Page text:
NEW YORK TIMES Film Review - July 25, 1947
- by Bosley Crowther
- submitted by Barry Martin
We wouldn't be able to tell you whether Sidney Sheldon, the fellow who wrote "The Bachelor and the Bobby-Soxer," which came to the Music Hall yesterday, has suffered personal harassment at the hands of modern youth. But whether he has or hasn't, he certainly understands that dreadful fate. And, furthermore, he knows how to make it seem delightfully bewildering on the screen - which may not be wholly consistent but which makes for most agreeable film fare.

For, in "The Bachelor and the Bobby-Soxer," Mr. Sheldon has caught the wry frenzy of a gay, debonair, indifferent and slightly naughty man-about-town who suddenly finds himself the victim of a fanciful high-school girl's crush - than which no other attachment of a female is more profound. And he has also invented a hilarious sequence of events by which the baffled hero must submit to the willful child's designs. As a consequence - and while the swoony fever is upon the bashless tot- this poor, victimized bystander is taken for a most amazing ride.
Detailed descriptions are annoying, so we're not going to mar your fun with a windy report on how the bachelor is snagged in the bobby-soxer's snare, how he is innocently compromised by a new twist on the old Army game, how he is made to romp with the kiddies and how he finally gets out of it. (The bobby-soxer has an older sister who is a judge; we will tell you that much.) Neither will we go into spasms over the events at a high-school picnic and the gall of the younger generation. We will let you go into them yourself.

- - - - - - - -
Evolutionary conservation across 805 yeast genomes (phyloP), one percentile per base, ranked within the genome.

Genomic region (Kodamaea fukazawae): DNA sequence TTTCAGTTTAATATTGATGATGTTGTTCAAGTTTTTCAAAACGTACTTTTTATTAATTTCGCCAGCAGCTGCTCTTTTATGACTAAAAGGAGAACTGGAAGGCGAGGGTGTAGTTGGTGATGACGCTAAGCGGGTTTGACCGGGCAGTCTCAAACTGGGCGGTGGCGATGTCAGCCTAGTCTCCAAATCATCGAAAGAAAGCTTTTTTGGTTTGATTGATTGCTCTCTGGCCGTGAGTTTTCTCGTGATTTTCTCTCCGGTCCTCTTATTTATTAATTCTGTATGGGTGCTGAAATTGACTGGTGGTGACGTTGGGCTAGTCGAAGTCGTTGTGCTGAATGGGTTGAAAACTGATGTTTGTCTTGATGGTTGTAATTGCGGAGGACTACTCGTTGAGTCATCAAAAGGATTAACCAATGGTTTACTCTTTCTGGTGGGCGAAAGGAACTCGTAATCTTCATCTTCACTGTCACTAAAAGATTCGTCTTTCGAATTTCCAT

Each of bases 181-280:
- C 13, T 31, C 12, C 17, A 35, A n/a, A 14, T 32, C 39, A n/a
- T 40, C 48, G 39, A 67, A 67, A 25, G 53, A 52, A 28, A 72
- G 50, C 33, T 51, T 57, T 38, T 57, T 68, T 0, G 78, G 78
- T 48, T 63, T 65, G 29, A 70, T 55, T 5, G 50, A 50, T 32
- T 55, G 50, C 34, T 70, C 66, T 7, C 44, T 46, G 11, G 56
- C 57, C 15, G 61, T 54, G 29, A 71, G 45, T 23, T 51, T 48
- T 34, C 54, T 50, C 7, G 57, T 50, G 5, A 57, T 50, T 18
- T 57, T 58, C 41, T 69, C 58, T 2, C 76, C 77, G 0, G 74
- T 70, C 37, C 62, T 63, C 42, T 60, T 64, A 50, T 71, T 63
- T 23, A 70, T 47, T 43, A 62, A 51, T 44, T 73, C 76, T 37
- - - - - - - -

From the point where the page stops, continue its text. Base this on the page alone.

But we must tell you that the performance of Cary Grant as the gentleman involved is one of the brightest and sharpest of his many light-comedy jobs. Being perhaps the most accomplished looker-askance in films, not to mention fumer and frowner, Mr. Grant has his opportunities here. And so, too, does Shirley Temple have a full chance to show her natural charm as a clear-eyed, imaginative, persistent and overpowering 17-year-old. Myrna Loy is like-wise attractive as the solemn but flexible judge and Rudy Vallee is remarkably comic as a humorless suitor for her hand.

And we also must tell you that the texture of Mr. Sheldon's farce is firm and uncloyed with cuteness, which is just the way it should be, and that Irving Reis' direction has kept it in that solid shape. In fact, it is all reminiscent of some of those gay, galvanic larks that Gregory LaCava ad Leo McCarey used to make ten or more years ago. And a higher recommendation we can't give to a light summer show.

Click here to read Susanna's review of "The Bachelor & the Bobby-Soxer"

Click here to read Jenny's Crackpot Reviews at the Cary Grant Shrine